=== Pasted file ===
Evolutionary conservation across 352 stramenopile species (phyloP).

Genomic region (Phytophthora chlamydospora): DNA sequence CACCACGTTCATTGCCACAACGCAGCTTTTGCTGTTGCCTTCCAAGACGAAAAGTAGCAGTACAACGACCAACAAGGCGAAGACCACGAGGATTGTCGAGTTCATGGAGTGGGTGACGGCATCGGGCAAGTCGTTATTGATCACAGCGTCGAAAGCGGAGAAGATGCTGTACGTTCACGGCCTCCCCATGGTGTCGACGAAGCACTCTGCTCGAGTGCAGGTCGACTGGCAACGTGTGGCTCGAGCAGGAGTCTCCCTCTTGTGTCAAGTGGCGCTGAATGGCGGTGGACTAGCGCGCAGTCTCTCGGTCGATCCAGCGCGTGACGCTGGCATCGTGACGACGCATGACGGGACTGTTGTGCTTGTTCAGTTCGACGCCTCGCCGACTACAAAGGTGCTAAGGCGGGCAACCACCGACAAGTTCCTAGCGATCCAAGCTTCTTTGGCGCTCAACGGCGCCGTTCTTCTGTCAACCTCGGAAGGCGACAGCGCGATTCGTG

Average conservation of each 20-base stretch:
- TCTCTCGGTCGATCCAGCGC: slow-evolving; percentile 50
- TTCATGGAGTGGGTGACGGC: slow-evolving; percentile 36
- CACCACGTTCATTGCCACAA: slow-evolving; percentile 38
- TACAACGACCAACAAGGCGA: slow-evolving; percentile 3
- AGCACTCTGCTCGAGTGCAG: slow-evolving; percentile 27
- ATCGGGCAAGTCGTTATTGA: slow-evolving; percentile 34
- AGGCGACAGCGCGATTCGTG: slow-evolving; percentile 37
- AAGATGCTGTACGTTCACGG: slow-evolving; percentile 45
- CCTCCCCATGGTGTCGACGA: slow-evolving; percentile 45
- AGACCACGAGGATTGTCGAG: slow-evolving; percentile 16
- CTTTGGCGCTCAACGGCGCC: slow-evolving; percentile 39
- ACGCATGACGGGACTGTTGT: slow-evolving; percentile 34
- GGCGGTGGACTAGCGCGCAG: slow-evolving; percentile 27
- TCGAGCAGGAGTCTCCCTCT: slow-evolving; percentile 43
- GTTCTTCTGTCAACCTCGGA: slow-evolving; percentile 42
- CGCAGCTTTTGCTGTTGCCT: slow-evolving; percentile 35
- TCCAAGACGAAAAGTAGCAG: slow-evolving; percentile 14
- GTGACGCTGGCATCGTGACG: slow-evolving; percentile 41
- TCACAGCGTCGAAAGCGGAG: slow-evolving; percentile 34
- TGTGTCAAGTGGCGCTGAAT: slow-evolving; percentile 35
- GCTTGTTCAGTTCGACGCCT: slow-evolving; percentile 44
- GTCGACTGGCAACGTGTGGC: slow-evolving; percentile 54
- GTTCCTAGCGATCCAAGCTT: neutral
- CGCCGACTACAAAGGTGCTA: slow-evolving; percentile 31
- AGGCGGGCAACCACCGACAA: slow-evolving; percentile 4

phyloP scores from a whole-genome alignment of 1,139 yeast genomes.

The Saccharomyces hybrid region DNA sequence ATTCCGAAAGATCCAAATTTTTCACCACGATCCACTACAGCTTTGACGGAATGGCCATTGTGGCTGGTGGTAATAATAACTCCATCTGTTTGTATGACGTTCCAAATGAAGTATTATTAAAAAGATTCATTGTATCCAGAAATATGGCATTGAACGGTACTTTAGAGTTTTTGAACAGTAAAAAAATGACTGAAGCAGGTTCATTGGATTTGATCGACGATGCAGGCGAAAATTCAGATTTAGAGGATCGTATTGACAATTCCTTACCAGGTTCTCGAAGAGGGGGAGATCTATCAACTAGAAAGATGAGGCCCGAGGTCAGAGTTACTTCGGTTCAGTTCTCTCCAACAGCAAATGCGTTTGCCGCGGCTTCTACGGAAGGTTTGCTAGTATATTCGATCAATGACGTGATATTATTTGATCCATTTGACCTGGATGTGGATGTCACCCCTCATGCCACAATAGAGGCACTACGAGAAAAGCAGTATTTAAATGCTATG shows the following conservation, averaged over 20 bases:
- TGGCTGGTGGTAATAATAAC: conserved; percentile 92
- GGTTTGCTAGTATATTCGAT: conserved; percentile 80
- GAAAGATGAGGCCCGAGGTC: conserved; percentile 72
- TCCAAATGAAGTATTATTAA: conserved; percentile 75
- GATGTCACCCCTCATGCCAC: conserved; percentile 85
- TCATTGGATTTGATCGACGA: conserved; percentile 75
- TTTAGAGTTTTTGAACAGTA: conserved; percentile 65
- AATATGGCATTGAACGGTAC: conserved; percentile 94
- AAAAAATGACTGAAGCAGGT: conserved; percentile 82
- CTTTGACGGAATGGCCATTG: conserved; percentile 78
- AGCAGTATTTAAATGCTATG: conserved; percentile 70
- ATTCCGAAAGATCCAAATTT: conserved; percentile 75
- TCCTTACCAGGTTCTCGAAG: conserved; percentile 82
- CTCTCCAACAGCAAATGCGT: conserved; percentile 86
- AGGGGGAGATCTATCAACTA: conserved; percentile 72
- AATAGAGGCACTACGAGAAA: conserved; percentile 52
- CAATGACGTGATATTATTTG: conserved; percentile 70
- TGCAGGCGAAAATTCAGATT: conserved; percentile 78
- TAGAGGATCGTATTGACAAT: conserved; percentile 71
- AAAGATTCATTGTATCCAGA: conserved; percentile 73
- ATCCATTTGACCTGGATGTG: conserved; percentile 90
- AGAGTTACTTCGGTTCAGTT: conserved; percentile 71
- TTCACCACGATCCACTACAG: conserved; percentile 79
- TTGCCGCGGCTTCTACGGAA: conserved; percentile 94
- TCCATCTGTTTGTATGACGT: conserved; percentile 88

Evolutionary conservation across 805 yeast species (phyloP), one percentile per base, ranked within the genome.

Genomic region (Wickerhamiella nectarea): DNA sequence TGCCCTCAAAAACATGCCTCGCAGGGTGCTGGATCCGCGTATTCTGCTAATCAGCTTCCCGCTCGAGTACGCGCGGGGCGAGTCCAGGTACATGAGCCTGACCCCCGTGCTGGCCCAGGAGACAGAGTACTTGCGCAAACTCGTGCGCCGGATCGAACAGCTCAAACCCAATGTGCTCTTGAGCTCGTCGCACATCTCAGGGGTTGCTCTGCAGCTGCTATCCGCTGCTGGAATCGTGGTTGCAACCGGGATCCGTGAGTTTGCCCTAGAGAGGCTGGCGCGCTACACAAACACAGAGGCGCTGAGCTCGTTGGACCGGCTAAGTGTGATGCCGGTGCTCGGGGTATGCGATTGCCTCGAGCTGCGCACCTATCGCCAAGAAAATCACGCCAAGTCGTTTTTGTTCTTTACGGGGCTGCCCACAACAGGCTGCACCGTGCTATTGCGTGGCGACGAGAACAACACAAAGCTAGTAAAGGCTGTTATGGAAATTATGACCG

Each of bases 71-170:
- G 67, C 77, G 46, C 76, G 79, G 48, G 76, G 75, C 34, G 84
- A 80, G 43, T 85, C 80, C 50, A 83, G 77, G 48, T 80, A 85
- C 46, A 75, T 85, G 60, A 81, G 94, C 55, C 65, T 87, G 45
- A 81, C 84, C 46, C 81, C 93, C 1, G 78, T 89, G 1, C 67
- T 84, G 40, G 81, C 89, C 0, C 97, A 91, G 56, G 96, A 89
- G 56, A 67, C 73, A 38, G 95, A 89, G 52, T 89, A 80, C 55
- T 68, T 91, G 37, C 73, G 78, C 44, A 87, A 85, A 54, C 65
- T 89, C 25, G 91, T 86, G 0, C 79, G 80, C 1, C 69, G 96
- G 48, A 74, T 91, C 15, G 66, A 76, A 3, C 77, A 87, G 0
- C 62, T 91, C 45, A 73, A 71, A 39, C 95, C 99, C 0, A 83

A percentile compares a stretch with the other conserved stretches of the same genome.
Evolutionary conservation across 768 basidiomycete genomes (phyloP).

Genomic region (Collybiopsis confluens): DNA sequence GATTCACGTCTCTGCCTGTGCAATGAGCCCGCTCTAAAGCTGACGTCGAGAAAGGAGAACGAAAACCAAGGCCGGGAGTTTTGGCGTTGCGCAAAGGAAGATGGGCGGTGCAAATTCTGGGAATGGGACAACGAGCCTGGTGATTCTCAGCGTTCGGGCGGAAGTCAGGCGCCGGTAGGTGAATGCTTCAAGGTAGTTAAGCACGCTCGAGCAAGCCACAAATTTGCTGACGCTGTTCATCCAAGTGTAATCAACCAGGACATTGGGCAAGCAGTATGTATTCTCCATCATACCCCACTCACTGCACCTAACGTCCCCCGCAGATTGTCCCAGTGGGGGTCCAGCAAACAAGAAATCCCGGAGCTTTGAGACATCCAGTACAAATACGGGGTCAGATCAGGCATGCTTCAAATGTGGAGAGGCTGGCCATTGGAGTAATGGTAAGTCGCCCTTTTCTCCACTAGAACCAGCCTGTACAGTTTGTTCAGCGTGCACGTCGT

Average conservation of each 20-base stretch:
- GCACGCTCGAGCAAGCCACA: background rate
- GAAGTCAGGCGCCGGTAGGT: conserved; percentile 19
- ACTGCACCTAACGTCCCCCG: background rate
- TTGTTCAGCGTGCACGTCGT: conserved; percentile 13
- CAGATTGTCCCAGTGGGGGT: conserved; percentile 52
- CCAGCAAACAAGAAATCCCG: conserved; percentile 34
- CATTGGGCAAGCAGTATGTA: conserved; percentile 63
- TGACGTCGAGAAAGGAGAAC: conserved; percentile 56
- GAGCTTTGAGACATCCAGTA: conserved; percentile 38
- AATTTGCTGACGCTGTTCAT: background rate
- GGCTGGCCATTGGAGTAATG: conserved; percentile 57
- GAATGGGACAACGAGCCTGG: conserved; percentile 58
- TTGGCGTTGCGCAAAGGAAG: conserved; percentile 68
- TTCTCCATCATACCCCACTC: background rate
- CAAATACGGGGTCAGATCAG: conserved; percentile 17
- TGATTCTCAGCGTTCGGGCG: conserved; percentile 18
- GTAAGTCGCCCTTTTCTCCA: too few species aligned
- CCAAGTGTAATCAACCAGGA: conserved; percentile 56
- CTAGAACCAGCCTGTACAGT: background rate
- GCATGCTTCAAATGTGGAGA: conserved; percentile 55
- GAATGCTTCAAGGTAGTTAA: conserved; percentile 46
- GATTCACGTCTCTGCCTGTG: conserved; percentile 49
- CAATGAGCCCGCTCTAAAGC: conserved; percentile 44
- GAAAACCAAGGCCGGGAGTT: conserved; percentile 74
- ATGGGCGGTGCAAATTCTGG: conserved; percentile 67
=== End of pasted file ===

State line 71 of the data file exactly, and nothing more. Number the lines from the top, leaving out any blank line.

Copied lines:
Genomic region (Collybiopsis confluens): DNA sequence GATTCACGTCTCTGCCTGTGCAATGAGCCCGCTCTAAAGCTGACGTCGAGAAAGGAGAACGAAAACCAAGGCCGGGAGTTTTGGCGTTGCGCAAAGGAAGATGGGCGGTGCAAATTCTGGGAATGGGACAACGAGCCTGGTGATTCTCAGCGTTCGGGCGGAAGTCAGGCGCCGGTAGGTGAATGCTTCAAGGTAGTTAAGCACGCTCGAGCAAGCCACAAATTTGCTGACGCTGTTCATCCAAGTGTAATCAACCAGGACATTGGGCAAGCAGTATGTATTCTCCATCATACCCCACTCACTGCACCTAACGTCCCCCGCAGATTGTCCCAGTGGGGGTCCAGCAAACAAGAAATCCCGGAGCTTTGAGACATCCAGTACAAATACGGGGTCAGATCAGGCATGCTTCAAATGTGGAGAGGCTGGCCATTGGAGTAATGGTAAGTCGCCCTTTTCTCCACTAGAACCAGCCTGTACAGTTTGTTCAGCGTGCACGTCGT